“If you are the politics editor, you, of course, know politics better than I, but with our data, it’s my job to help you find an audience for that. So, if you truly believe this thing is the most interesting, engaging, and important thing, then you lean on our team to help you find an audience; if it’s important, it’s our job to make it interesting,” Rigas said.

There has already been a huge shift inside the newsrooms, with journalists framing their work around current trends and beginning to understand the data behind what works more and more. Rigas believes that just as journalists previously evolved to become their own editors and photographers, they are on a path to evolving now to a point where they fully understand the data beyond raw page clicks. “If I’ve done (my job) to its fullest, my role won’t exist anymore,” Rigas said.

Rigas used books as an example of the way a publication can utilise the data they have to better serve their audiences. Books, when compared to other kinds of stories, are never going to come first when it comes to clicks. They are also unlikely to get a spot on the home page or a successful run on socials. But when looking at engagement relative to these considerations, they are doing incredibly well. Nine saw this as an opportunity and created a book newsletter for readers who have a keen interest in this area that has attracted upwards of 60,000 people signing up and an open rate of 62 per cent.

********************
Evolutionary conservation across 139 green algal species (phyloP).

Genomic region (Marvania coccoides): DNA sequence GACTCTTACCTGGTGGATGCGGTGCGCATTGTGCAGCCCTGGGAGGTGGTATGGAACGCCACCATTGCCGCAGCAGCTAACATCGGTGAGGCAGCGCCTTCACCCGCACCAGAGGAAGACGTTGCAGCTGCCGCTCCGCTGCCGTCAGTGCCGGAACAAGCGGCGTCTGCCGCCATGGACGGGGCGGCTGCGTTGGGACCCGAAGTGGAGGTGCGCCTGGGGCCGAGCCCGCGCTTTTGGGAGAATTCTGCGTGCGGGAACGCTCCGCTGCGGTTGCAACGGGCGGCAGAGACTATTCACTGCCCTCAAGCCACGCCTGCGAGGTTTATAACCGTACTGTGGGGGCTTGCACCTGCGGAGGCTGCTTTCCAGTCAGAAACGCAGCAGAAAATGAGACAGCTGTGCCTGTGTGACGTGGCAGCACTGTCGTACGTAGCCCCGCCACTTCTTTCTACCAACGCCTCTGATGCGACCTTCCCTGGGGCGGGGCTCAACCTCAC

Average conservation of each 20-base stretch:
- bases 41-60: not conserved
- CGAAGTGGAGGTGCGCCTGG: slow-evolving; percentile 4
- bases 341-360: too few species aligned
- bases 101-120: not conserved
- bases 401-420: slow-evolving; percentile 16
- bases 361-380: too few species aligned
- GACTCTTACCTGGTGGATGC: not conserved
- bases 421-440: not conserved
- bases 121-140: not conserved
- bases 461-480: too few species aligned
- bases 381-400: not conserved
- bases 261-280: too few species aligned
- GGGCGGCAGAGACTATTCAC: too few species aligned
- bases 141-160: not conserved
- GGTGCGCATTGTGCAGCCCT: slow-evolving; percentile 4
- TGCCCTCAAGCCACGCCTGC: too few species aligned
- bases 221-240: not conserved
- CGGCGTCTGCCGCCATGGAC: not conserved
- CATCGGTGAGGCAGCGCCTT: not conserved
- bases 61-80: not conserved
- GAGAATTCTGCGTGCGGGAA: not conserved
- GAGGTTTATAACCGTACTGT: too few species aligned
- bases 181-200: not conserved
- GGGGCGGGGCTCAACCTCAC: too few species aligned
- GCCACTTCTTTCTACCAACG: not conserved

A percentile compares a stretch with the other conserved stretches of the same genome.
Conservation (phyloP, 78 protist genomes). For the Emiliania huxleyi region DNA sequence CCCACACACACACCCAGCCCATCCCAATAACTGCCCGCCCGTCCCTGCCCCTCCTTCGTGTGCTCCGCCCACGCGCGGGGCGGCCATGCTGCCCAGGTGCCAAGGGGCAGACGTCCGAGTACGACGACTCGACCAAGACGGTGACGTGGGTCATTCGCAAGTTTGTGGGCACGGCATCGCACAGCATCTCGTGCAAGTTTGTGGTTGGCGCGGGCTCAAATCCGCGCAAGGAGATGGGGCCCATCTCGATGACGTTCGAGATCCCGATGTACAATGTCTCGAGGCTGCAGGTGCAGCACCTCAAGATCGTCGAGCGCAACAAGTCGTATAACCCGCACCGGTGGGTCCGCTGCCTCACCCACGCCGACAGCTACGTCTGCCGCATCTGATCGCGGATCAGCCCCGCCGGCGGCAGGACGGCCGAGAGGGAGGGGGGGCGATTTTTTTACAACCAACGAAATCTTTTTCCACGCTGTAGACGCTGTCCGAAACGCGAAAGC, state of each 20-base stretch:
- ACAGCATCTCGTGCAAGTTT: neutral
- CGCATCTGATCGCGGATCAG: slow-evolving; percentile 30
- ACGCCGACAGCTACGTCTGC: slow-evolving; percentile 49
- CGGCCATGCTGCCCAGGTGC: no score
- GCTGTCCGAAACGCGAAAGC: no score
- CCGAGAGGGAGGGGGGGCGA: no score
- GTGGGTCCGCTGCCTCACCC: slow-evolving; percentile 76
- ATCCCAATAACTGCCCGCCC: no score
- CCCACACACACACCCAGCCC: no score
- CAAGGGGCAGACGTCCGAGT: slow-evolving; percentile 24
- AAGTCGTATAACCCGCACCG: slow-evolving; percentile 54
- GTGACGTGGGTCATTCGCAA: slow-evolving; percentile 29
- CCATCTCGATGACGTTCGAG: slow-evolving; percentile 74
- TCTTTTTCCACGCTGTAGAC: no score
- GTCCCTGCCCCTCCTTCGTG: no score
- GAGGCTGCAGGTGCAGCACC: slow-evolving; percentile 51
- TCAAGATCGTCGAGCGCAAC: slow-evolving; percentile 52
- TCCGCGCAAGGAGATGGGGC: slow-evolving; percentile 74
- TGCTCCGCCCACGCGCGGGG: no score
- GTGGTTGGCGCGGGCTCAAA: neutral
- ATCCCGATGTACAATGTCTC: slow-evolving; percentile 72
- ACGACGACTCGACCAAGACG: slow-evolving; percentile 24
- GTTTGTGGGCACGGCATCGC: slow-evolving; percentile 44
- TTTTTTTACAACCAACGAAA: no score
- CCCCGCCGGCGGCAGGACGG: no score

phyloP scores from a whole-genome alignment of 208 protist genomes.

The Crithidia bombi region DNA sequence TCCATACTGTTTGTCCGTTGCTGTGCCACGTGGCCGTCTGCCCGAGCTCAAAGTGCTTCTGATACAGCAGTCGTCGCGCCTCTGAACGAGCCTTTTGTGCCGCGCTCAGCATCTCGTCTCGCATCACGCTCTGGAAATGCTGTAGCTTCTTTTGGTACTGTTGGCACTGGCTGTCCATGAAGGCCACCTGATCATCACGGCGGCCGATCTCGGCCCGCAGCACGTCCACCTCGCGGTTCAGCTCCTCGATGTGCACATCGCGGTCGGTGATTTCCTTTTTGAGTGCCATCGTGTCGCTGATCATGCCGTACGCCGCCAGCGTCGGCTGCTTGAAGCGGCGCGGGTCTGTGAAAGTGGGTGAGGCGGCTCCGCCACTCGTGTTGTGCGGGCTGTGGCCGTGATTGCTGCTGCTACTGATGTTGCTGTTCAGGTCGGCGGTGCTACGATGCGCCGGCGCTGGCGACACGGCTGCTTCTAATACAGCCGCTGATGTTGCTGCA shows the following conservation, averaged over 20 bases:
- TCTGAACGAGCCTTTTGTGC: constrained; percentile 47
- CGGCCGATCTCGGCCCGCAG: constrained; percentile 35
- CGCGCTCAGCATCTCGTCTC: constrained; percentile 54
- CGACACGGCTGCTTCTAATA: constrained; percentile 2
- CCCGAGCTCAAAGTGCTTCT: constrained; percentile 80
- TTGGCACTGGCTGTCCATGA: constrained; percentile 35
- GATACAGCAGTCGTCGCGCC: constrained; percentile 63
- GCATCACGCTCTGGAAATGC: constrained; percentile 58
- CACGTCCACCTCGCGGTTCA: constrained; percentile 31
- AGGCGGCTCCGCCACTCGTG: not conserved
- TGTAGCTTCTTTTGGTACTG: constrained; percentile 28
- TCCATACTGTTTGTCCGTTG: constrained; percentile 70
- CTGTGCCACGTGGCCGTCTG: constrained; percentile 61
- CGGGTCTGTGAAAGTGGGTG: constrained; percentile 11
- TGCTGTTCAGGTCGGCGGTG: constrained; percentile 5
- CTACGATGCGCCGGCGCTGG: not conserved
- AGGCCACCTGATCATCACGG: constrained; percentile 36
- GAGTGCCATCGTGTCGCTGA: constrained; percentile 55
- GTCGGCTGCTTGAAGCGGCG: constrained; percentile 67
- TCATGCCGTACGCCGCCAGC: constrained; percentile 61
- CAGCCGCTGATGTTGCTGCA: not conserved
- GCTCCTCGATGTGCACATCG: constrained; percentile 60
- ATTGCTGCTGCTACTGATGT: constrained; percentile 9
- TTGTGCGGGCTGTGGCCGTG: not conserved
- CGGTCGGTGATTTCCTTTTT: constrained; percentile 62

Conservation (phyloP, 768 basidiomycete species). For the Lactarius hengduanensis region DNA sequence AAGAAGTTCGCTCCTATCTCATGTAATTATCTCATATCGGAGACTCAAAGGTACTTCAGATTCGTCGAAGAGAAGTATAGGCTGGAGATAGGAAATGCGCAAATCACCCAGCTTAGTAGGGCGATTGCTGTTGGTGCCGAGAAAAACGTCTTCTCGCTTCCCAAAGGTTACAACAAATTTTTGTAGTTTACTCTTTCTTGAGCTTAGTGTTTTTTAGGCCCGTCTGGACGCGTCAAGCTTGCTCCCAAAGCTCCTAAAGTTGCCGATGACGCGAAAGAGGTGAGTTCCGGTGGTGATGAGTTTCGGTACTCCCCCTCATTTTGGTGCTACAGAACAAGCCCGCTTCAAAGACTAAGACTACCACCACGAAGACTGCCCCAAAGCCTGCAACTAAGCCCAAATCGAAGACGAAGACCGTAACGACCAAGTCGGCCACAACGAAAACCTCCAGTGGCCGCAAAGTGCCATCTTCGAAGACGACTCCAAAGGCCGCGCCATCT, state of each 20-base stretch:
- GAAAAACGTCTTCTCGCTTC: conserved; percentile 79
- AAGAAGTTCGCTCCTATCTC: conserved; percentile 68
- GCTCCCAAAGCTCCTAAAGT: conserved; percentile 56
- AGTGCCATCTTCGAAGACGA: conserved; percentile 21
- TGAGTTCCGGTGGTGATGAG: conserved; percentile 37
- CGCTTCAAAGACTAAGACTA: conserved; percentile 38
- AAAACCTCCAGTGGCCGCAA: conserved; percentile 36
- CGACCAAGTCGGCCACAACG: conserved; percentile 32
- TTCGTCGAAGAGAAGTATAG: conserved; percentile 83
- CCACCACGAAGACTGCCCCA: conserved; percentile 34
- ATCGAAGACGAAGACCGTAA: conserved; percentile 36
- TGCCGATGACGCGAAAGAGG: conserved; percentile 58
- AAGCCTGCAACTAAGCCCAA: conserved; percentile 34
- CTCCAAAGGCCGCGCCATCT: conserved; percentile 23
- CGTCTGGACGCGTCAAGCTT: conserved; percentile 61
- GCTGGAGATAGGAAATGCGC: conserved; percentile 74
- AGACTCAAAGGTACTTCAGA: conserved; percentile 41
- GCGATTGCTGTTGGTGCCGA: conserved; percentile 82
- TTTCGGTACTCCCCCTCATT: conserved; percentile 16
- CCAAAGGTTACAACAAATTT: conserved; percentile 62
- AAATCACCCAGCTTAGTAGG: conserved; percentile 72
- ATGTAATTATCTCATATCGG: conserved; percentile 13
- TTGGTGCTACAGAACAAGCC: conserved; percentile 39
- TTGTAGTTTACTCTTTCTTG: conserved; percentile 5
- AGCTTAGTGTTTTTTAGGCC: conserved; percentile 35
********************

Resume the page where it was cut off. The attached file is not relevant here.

Engagement with topics you are interested in is essential but there is a tendency for algorithms to keep you hooked on the same loop, not giving you new content. This is where Rigas’ role comes in: finding new ways to engage with audiences that may not necessarily go looking for new content. “I get frustrated when my TikTok algorithm pigeonholes me too deep in something. I think we, as media brands, have a role to play in not just showing people stuff that they’re already engaging with, but to open their minds to what else is happening in the world” Rigas said.

Utilising first-party data, Rigas is able to work alongside editorial teams to help find the best ways to frame news toward different readers with different interests and different news reading habits. The same mentality from the days of newspaper dominance still exists. Consumers want to see and engage with all the news from start to finish, from breaking news to sports, so they feel fully across the news of the day. It’s up to media brands to frame that in different ways to keep up audience engagement across the board and not just deliver the same topics that have worked before.

For B&T, the key takeaway from the day lies in how news publishing can be adapted to suit individual reader’s needs. It’s all about curation, finding ways to deliver the news that suit all lifestyles, not just the old man reading the physical newspaper or the Mum watching the nightly news but the people who have five minutes between meetings to stay in the loop and the ones who need something digestible they can read on their morning commute.